Since the 2017 Labour Reform Bill, employers can directly negotiate some employment rights with workers' unions, which can prevail over legislation. This provision gives employers the opportunity to address specific circumstances of their activities or situation. The law expressly indicates the rights that cannot be negotiate, under any circumstances, such as the basic employment rights and health and safety matters, among others.

iii Officers

Officers in Brazil may be hired by a company as a non-employee officer or as a regular employee. In both cases, he or she is elected according to the corporate bylaws and subject to the same conditions regarding corporate liability. The difference between the two is the terms in which the management is carried out. If the officer works under subordination, he or she should be considered an employee. If the officer works with autonomy, he or she should be considered a non-employee or only a statutory officer.

Even under an employee status, officers have more freedom to negotiate their employment agreement directly with employers. As a rule, contractual employment relationships are subject to labour protection provisions, applicable collective agreements and decisions of the competent authorities. However, the freedom to negotiate is greater in the case of an employee holding a higher education degree and who receives a monthly salary equal to or greater than twice the maximum limit of the benefits of the general social security system.5 In this case, officers can freely negotiate the terms and conditions of individual contracts, with the same legal effectiveness and preponderance over collective instruments (CLT, Article 444, sole paragraph). Exception is made to some specific matters such as the basic legal rights (e.g., vacation, 13th salary), health and safety matters, right to strike, among others (CLT, Article 611-B).

iv Labour economic group and labour succession

Articles 10 and 448 of Brazilian Labour Code provide that the change in a company's legal nature does not affect the vested rights of its employees, and the change in the company's ownership does not affect its contracts with employees. These statutory provisions result in two major consequences: an entity receiving assets and employees (in a sale or transfer) is deemed a successor of any and all employment-related obligations; and reorganisation of the employer does not trigger severance payments, notice requirements, consultation periods or preapproval requirements from any labour union or workers' council.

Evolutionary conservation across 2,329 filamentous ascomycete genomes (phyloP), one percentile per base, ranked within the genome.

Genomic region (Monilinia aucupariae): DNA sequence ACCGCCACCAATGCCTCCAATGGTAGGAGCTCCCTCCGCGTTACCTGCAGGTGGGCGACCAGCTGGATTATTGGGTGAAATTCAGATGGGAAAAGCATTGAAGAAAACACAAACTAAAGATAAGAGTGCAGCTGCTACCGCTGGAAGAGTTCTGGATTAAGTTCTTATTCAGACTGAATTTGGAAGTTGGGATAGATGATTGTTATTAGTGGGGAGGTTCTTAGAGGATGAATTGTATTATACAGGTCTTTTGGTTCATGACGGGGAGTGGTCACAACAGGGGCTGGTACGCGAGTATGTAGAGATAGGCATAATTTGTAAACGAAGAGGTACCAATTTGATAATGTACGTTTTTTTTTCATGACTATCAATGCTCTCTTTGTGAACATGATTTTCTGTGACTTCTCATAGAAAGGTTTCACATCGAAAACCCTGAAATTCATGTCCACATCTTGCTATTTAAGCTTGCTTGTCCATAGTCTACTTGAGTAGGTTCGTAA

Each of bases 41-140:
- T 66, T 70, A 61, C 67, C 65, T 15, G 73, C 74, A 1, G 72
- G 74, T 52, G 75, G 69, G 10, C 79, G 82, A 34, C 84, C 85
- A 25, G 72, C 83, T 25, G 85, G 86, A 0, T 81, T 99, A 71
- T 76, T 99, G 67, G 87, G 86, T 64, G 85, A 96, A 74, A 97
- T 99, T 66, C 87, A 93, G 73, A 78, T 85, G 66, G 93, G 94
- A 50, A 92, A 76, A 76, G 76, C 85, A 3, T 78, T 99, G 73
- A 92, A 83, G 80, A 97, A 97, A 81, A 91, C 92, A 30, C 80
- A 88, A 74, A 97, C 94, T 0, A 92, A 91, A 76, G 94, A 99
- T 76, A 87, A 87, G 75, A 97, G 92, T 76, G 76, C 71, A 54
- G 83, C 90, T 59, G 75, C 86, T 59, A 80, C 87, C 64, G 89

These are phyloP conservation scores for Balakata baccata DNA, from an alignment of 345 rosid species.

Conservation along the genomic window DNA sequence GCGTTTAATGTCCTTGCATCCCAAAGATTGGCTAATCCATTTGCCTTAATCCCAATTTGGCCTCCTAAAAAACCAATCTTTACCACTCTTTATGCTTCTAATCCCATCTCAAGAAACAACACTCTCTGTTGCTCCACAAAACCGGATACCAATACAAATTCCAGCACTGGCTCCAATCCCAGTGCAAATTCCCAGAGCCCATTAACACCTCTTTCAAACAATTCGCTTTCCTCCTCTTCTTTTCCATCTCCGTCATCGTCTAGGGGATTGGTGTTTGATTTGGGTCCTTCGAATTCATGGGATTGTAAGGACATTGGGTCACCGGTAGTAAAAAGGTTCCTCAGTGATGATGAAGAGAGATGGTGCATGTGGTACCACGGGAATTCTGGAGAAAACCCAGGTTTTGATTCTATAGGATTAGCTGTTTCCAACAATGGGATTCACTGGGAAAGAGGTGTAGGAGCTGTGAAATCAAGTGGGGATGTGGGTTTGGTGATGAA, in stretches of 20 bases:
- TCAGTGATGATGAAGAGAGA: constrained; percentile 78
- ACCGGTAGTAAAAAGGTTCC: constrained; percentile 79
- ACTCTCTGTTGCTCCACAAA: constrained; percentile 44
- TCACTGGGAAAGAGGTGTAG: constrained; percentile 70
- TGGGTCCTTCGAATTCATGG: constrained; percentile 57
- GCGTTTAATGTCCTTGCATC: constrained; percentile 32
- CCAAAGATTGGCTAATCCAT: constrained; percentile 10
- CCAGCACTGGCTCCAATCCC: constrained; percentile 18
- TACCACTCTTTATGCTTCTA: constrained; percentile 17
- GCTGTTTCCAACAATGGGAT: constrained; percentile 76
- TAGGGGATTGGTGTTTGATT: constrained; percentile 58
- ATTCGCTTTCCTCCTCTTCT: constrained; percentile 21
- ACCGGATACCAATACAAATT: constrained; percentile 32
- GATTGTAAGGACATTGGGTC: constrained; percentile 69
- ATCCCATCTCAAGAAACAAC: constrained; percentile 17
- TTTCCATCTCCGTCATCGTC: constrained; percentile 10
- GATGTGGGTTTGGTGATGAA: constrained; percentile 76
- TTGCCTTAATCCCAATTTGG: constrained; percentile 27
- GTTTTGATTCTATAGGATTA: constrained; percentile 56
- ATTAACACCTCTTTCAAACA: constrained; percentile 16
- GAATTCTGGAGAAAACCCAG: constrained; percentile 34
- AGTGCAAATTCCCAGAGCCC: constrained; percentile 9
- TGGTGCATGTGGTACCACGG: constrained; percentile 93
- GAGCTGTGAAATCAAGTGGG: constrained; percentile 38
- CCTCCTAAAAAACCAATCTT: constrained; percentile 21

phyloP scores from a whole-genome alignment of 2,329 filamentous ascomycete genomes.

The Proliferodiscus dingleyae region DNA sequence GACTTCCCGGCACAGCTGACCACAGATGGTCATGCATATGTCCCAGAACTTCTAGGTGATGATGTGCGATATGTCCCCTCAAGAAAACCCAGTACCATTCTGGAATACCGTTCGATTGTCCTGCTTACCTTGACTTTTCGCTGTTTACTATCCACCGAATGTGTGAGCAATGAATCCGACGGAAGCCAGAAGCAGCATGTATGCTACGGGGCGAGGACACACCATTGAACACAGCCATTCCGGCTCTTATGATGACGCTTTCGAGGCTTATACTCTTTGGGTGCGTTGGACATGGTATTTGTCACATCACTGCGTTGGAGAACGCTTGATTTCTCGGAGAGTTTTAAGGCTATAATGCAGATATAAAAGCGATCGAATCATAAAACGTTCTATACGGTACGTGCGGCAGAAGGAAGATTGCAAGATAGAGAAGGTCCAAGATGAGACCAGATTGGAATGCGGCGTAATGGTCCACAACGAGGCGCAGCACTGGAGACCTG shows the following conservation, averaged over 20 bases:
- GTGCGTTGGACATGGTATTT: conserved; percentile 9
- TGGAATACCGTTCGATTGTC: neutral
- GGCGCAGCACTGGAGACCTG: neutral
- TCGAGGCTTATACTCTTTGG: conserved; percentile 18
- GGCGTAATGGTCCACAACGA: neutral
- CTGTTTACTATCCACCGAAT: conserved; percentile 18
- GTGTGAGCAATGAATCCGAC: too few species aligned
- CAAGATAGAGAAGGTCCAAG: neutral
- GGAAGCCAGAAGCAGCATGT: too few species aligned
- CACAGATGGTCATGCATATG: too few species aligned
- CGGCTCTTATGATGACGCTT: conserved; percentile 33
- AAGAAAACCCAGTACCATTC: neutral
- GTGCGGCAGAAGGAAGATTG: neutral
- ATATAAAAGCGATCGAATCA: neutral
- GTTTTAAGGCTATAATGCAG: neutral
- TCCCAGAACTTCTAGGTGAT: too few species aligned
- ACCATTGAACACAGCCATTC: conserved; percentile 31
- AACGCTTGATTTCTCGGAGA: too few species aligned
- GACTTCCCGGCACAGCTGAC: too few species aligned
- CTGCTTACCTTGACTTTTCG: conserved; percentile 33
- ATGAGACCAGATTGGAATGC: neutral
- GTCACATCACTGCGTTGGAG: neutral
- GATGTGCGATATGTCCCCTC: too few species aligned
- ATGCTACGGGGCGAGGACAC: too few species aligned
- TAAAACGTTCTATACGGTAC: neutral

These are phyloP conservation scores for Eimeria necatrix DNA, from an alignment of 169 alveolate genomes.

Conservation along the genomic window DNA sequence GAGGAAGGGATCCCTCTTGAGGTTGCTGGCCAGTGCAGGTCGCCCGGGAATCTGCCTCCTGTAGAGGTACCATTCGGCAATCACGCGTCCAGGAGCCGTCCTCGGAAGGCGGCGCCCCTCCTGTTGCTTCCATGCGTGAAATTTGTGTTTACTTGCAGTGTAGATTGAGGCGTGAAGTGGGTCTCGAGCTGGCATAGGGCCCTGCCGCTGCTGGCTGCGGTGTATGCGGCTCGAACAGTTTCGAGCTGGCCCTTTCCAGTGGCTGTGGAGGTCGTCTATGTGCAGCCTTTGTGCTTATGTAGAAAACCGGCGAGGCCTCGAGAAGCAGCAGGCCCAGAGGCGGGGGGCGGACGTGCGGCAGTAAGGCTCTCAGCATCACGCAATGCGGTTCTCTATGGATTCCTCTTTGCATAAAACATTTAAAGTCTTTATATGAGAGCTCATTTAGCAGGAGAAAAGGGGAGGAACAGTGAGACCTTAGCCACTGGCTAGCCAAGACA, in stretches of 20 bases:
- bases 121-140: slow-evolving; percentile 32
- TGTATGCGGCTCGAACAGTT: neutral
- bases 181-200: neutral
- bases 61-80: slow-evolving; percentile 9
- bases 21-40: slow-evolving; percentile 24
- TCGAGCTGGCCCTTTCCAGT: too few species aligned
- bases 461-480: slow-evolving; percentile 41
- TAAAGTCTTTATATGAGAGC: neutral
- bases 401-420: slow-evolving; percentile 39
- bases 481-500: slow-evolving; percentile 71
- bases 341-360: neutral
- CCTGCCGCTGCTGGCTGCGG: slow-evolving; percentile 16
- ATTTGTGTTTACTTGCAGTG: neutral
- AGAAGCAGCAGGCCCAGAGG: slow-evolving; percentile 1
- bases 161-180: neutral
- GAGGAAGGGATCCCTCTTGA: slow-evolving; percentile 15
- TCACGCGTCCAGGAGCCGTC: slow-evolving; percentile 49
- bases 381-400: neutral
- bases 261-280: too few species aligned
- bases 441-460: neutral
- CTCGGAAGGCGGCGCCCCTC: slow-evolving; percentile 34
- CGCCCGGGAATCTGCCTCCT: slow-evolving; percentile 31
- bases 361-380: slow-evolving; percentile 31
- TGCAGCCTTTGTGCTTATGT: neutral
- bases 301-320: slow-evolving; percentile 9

An employer reorganisation cannot affect existing benefits and current terms and conditions of employment. Compensation in general cannot be reduced and terms and conditions of employment cannot be changed to the detriment of employees (CLT, Article 468). This is relevant in this specific moment, with major negotiation of collective agreements, occurrence of multiple dismissals and restructuring of salary and benefits triggered by the covid-19 pandemic.

Also, according to the law, 'whenever one or more companies, each of them with its own legal identity, are under the direction, control or management of another, or even when they make up an economic group, despite each of them maintaining its autonomy, they must be jointly and severally liable for the obligations arising from an employment relationship'. (CLT, Article 2, Section 2).